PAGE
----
An ambidextrous player known for converting 6-on-5 advantages into points, Bent redshirted the 1995 NCAA title-winning season. In 1996, he had a tremendous freshman campaign, scoring 30 goals in 46 attempts and helping guide the Bruins to back-to-back NCAA Championships. That season, he ranked fourth among the team's top scorers and netted goals in 18 games, including eight multiple-scoring matches. At the 1996 NorCal Tournament, Bent tallied seven goals in four games. In 1997, he saw limited playing time, scoring eight goals in 14 attempts.
Bent came to UCLA after having graduated from Coronado High School, where he was a three-year water polo letterwinner for coach Randall Burgess. He played numerous sports as a child, but it was in high school that he discovered his true talent, water polo. Through hard work and determination, Bent progressed from a rookie freshman, learning the basics, to a co-captain as a senior. He earned prep All-America honors, was named the league's most valuable player and garnered 1994 CIF Player of the Year accolades as a senior. That season, he helped lead Coronado to the CIF title.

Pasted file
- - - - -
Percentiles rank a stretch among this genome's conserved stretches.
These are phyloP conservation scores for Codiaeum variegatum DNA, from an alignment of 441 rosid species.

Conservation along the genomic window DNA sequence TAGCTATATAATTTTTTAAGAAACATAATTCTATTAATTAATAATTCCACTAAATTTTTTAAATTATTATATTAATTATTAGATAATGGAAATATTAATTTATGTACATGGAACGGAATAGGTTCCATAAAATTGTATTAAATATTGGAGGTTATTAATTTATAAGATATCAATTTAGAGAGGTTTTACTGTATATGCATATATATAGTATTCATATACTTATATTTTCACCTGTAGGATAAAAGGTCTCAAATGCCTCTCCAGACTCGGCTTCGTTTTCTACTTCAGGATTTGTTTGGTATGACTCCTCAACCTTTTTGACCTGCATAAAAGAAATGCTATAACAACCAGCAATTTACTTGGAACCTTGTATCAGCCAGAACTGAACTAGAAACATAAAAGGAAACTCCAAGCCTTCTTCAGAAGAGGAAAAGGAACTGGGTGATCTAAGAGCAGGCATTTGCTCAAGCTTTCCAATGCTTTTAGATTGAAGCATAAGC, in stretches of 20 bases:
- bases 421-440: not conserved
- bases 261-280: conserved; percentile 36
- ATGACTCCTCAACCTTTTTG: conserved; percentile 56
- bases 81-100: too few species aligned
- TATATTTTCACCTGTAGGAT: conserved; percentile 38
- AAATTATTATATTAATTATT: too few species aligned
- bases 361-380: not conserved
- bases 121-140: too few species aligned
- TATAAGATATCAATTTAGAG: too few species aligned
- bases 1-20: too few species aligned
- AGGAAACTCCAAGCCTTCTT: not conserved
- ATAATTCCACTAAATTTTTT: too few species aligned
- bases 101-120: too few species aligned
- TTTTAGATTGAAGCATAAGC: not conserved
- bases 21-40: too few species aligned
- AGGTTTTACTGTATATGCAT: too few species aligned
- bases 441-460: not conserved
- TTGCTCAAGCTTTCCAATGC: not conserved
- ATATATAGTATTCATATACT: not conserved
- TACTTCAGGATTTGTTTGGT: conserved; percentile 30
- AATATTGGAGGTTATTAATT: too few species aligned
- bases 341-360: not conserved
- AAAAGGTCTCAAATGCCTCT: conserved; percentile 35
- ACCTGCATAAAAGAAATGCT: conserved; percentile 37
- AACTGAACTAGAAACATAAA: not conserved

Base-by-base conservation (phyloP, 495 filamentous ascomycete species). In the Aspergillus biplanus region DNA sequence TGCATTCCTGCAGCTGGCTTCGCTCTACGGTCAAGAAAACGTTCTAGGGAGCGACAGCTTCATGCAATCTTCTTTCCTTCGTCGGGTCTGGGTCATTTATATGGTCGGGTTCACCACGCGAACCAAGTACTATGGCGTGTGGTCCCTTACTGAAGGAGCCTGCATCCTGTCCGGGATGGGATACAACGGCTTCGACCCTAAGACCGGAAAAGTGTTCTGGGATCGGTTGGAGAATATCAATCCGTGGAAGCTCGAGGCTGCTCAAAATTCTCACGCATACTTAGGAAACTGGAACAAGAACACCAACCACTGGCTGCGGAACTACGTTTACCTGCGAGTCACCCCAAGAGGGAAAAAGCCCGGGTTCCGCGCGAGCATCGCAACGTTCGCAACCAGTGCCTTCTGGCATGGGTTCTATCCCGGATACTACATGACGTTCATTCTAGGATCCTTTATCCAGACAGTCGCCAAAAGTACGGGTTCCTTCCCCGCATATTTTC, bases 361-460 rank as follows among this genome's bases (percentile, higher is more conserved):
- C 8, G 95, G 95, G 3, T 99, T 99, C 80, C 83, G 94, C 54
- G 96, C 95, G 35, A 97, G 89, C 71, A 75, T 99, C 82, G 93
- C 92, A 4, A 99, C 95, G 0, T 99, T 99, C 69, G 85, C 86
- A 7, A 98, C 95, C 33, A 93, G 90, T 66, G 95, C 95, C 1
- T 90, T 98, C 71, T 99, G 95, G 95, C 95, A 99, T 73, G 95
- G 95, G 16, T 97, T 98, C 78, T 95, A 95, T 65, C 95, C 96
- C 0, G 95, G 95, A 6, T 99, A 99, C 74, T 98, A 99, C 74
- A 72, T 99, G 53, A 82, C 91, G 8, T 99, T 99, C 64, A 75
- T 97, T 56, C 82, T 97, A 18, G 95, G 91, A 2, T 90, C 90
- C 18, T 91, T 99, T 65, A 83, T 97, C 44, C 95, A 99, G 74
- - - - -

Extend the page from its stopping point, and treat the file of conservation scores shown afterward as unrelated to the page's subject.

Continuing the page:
Coronado High School recently announced construction plans for an $8.5 million state-of-the-art aquatics center to begin in Nov. 2006. The high school originally planned on selling the building's naming rights for $1 million; however, the school board, fundraisers and community members unanimously approved naming the building the "Brian Bent Memorial Aquatics Complex."
Bent is survived by his parents, Gwyneth and Randy Bent; his sister, Courtney Bent; his grandparents, Phyllis and Lee Mather, his six year-old son, Braden L'Heureux, and Jordana L'Heureux of Murrieta.